Demand for datacentre co-location services rises, as enterprise outsources more IT

Demand for datacentre co-location services rises, as enterprise outsources more IT

Demand for co-location services is rising, with enterprises preparing to pay more to outsource their IT, 451 Research reveals.

The amount of datacentre space occupied by co-location providers is up by 11% on 2014, and is forecast to maintain that level of growth through to 2018 as enterprises look to outsource more of their IT.

According to 451 Research’s latest datacentre market report, which is based on the responses of more than 1,000 users across the world, the most popular co-location providers are Equinix, AT&T and Sungard, with their services used by more than 10% of respondents.

This is a relatively high percentage given the fragmented nature of the datacentre market, said 451, as its research shows there are more than 1,000 co-location providers being actively used across the globe.

Nearly half (42%) of organisations also said they expect to spend on average 15% more on co-location in 2016 compared with 2015, with 14% preparing to jump ship to a new provider or enlist an additional one for capacity planning purposes.

In terms of the quality of service they provide, Equinix has the edge, based on the results of 451 Research’s supplier evaluations, with users praising the firm for its uptime record, its approach to physical security and its compliance record.

Dan Harrington, research director at 451, said Equinix’s facilities tick all the boxes for users from a connectivity, security and reliability point of view.

“Providers that were ranked lower received poor marks due to aging facilities and poor value for money,”

he said.

“Co-location providers will need to keep their eye on the ball when it comes to modernising their facilities and delivering core competencies to remain competitive,”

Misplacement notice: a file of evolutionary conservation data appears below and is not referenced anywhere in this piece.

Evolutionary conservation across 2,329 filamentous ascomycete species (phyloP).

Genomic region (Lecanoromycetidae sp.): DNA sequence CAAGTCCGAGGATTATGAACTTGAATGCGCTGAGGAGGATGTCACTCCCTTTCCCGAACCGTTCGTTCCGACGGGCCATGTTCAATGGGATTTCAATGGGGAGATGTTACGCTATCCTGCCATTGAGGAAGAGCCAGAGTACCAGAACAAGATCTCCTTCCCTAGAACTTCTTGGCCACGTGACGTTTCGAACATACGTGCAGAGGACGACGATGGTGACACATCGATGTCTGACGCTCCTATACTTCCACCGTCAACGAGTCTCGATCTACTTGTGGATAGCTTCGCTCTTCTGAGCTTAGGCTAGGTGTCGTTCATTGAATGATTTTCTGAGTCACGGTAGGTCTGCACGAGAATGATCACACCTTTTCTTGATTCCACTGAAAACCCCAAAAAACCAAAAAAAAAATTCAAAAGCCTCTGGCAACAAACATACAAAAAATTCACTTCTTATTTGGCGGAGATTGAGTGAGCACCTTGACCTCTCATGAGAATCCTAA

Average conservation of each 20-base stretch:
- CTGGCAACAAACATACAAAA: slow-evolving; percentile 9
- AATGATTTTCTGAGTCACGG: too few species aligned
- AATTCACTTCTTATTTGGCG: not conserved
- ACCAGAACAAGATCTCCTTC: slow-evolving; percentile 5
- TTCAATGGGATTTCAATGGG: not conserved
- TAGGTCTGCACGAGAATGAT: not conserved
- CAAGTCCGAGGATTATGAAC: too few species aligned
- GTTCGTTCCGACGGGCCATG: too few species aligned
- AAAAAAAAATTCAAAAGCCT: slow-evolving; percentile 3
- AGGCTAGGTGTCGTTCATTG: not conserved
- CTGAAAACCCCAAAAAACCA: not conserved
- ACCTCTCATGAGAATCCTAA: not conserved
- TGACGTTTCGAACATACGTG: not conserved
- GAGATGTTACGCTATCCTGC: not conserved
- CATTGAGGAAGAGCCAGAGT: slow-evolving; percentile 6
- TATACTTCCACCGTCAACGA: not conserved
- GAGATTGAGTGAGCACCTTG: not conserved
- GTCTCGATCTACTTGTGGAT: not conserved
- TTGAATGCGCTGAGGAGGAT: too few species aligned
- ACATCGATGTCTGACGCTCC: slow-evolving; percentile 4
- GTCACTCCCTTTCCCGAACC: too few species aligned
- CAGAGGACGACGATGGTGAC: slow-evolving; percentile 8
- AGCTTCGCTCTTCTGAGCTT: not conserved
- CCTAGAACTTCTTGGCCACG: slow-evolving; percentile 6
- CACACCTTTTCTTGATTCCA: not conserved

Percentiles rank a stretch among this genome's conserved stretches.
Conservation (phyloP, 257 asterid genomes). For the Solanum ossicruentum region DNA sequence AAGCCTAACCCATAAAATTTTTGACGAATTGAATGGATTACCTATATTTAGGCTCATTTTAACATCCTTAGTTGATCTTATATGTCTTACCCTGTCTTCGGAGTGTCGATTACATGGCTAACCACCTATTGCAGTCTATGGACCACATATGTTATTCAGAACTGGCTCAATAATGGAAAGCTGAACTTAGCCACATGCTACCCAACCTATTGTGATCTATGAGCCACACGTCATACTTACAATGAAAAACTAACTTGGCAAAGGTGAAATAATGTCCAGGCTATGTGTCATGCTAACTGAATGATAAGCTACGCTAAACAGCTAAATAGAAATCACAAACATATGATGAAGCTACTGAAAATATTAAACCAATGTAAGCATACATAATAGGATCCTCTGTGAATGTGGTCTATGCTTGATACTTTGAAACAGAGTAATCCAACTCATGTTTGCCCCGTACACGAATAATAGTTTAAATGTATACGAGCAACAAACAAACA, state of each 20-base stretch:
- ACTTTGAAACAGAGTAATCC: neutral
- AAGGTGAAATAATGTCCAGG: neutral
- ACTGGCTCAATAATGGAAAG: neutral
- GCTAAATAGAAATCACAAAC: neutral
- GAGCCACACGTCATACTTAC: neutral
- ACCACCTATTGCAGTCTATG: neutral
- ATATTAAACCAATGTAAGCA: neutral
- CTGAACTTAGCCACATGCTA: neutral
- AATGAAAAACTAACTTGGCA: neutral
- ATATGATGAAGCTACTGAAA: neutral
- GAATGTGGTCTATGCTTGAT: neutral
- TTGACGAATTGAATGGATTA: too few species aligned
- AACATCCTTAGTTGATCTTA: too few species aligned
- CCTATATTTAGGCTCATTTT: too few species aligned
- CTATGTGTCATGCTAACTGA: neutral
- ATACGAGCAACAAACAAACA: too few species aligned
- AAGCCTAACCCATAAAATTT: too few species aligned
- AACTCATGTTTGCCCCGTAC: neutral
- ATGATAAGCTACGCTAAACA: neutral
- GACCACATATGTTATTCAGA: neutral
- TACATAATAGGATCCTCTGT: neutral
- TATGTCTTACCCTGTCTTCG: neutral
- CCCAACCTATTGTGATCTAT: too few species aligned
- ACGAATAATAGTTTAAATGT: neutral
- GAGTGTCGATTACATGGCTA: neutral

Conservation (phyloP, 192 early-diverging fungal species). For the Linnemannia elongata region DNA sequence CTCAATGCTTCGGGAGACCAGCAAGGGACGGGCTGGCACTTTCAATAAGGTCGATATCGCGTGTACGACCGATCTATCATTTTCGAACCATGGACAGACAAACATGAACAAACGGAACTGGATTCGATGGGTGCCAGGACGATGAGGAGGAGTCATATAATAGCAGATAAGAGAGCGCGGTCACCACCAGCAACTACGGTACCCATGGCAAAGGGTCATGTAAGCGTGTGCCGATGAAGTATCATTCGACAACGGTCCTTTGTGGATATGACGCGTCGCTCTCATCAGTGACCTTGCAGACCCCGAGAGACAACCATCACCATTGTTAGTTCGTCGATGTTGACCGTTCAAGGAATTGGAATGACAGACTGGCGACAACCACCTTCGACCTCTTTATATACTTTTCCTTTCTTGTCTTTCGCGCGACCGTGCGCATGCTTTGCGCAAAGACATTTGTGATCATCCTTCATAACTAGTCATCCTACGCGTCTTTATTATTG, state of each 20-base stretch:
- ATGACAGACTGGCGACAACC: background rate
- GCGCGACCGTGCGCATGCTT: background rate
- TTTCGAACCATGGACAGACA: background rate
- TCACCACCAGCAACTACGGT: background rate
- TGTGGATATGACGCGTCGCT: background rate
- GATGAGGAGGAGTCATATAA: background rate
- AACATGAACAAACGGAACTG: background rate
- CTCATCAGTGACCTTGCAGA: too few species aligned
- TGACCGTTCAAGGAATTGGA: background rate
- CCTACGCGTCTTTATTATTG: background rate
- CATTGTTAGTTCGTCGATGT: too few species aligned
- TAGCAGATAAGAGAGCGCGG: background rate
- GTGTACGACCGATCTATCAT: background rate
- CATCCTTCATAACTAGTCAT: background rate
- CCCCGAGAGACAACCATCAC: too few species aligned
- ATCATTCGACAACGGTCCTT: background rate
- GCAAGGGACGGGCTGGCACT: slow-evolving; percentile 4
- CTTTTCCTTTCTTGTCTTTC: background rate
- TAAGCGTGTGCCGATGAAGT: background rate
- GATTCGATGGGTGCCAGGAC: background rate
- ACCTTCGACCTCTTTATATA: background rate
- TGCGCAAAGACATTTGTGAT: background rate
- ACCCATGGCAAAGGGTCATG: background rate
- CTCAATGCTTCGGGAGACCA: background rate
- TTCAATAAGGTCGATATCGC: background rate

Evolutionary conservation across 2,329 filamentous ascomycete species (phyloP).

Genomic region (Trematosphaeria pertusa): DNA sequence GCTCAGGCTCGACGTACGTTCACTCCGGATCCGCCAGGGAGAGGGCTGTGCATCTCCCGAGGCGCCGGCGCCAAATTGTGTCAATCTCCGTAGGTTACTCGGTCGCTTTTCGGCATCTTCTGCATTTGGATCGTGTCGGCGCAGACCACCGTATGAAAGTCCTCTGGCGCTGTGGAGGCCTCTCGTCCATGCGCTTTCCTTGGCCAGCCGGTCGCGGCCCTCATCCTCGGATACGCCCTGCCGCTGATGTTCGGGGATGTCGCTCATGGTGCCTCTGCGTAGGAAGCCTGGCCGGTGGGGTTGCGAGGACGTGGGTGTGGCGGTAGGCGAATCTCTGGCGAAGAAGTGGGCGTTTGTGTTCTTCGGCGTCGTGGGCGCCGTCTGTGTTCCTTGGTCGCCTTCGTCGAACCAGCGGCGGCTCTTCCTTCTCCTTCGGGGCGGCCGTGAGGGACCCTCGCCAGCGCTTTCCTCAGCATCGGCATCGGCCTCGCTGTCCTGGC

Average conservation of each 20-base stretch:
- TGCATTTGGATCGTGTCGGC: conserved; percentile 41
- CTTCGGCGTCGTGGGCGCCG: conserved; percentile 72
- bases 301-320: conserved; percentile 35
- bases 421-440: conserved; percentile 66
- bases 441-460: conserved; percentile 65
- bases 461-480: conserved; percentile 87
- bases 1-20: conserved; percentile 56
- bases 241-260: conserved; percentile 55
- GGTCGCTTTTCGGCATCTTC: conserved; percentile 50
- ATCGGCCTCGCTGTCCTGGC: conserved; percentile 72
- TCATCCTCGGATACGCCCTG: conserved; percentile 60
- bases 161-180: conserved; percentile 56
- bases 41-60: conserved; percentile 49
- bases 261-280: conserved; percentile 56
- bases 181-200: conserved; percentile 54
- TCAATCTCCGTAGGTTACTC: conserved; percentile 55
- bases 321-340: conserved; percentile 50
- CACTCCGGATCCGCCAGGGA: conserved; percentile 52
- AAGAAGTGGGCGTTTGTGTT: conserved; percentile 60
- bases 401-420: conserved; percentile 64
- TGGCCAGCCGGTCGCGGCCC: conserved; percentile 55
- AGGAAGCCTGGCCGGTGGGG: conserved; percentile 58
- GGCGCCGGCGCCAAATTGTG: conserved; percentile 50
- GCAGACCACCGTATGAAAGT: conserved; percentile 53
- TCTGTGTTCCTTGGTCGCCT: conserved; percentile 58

he added.

Datacentre investment priorities

The research also shone a light on the datacentre investment habits of enterprise IT users, which revealed more facilities are being closed down than opened.

This is a trend the analyst house has attributed to the push by many enterprises to consolidate and upgrade their existing facilities so the ones they have perform better and have the capacity to cope with the demands put on them.

As a result, 24% of enterprises said they expect to increase the amount spent on their facilities over the next three months so they can kit them out with new, more efficient datacentre technologies.

In terms of whose technology they are using for this task, 451’s findings pegged Schneider Electric and Emerson as the leaders in the datacentre power and cooling technology stakes, with 64% and 33% of respondents using their hardware, respectively.

However, said Harrington, despite Schneider’s tech being more widely used now, Emerson is well-positioned to eat into its rival’s share of the power and cooling market.

“Emerson is seen as providing market competitive products and high promise, but needing to work on fulfilment attributes,”

he said.

“Emerson Liebert has a strong brand presence among enterprise IT buyers as a cooling supplier and are viewed as having highly reliable and efficient computer room air conditioning (Crac) and computer room air handling (Crah) equipment, especially among large organisations.

Our respondents put them far ahead of competitors in terms of both market offerings and their ability to follow through on expectations,”

he added.


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